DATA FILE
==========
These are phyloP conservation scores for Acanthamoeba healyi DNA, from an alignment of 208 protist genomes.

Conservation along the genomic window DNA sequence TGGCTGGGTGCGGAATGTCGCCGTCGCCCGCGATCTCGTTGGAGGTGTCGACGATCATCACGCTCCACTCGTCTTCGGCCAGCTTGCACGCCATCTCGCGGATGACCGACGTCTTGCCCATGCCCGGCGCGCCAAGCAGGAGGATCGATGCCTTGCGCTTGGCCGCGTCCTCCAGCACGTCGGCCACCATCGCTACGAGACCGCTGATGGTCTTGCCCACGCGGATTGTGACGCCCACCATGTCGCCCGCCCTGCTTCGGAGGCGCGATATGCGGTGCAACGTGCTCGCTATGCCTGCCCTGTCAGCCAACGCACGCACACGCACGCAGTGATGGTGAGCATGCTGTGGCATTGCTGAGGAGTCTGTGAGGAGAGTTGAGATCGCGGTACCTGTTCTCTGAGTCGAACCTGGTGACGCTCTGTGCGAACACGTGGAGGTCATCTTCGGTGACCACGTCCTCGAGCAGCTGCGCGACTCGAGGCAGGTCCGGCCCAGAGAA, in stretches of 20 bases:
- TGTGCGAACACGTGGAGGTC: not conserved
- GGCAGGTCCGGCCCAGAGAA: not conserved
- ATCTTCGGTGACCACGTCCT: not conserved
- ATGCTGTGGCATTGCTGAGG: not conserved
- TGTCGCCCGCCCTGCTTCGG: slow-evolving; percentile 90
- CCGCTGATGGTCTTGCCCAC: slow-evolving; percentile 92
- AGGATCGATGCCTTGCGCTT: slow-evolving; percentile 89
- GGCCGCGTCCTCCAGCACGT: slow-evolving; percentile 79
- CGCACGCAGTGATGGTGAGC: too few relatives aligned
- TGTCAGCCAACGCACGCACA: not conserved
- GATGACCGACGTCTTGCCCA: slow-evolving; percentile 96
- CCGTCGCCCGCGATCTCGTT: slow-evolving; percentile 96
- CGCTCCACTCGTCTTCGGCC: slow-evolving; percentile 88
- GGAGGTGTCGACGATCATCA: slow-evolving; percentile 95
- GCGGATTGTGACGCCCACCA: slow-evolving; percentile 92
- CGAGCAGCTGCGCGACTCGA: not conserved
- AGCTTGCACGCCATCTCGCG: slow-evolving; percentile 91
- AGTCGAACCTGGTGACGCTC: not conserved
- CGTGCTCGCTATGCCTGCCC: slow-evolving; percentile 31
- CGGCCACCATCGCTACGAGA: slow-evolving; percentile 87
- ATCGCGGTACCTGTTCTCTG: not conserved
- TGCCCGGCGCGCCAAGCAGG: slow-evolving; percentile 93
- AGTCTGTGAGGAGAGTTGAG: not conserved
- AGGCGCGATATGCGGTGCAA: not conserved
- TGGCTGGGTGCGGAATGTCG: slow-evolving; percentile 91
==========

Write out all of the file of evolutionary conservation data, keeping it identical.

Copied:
These are phyloP conservation scores for Acanthamoeba healyi DNA, from an alignment of 208 protist genomes.

Conservation along the genomic window DNA sequence TGGCTGGGTGCGGAATGTCGCCGTCGCCCGCGATCTCGTTGGAGGTGTCGACGATCATCACGCTCCACTCGTCTTCGGCCAGCTTGCACGCCATCTCGCGGATGACCGACGTCTTGCCCATGCCCGGCGCGCCAAGCAGGAGGATCGATGCCTTGCGCTTGGCCGCGTCCTCCAGCACGTCGGCCACCATCGCTACGAGACCGCTGATGGTCTTGCCCACGCGGATTGTGACGCCCACCATGTCGCCCGCCCTGCTTCGGAGGCGCGATATGCGGTGCAACGTGCTCGCTATGCCTGCCCTGTCAGCCAACGCACGCACACGCACGCAGTGATGGTGAGCATGCTGTGGCATTGCTGAGGAGTCTGTGAGGAGAGTTGAGATCGCGGTACCTGTTCTCTGAGTCGAACCTGGTGACGCTCTGTGCGAACACGTGGAGGTCATCTTCGGTGACCACGTCCTCGAGCAGCTGCGCGACTCGAGGCAGGTCCGGCCCAGAGAA, in stretches of 20 bases:
- TGTGCGAACACGTGGAGGTC: not conserved
- GGCAGGTCCGGCCCAGAGAA: not conserved
- ATCTTCGGTGACCACGTCCT: not conserved
- ATGCTGTGGCATTGCTGAGG: not conserved
- TGTCGCCCGCCCTGCTTCGG: slow-evolving; percentile 90
- CCGCTGATGGTCTTGCCCAC: slow-evolving; percentile 92
- AGGATCGATGCCTTGCGCTT: slow-evolving; percentile 89
- GGCCGCGTCCTCCAGCACGT: slow-evolving; percentile 79
- CGCACGCAGTGATGGTGAGC: too few relatives aligned
- TGTCAGCCAACGCACGCACA: not conserved
- GATGACCGACGTCTTGCCCA: slow-evolving; percentile 96
- CCGTCGCCCGCGATCTCGTT: slow-evolving; percentile 96
- CGCTCCACTCGTCTTCGGCC: slow-evolving; percentile 88
- GGAGGTGTCGACGATCATCA: slow-evolving; percentile 95
- GCGGATTGTGACGCCCACCA: slow-evolving; percentile 92
- CGAGCAGCTGCGCGACTCGA: not conserved
- AGCTTGCACGCCATCTCGCG: slow-evolving; percentile 91
- AGTCGAACCTGGTGACGCTC: not conserved
- CGTGCTCGCTATGCCTGCCC: slow-evolving; percentile 31
- CGGCCACCATCGCTACGAGA: slow-evolving; percentile 87
- ATCGCGGTACCTGTTCTCTG: not conserved
- TGCCCGGCGCGCCAAGCAGG: slow-evolving; percentile 93
- AGTCTGTGAGGAGAGTTGAG: not conserved
- AGGCGCGATATGCGGTGCAA: not conserved
- TGGCTGGGTGCGGAATGTCG: slow-evolving; percentile 91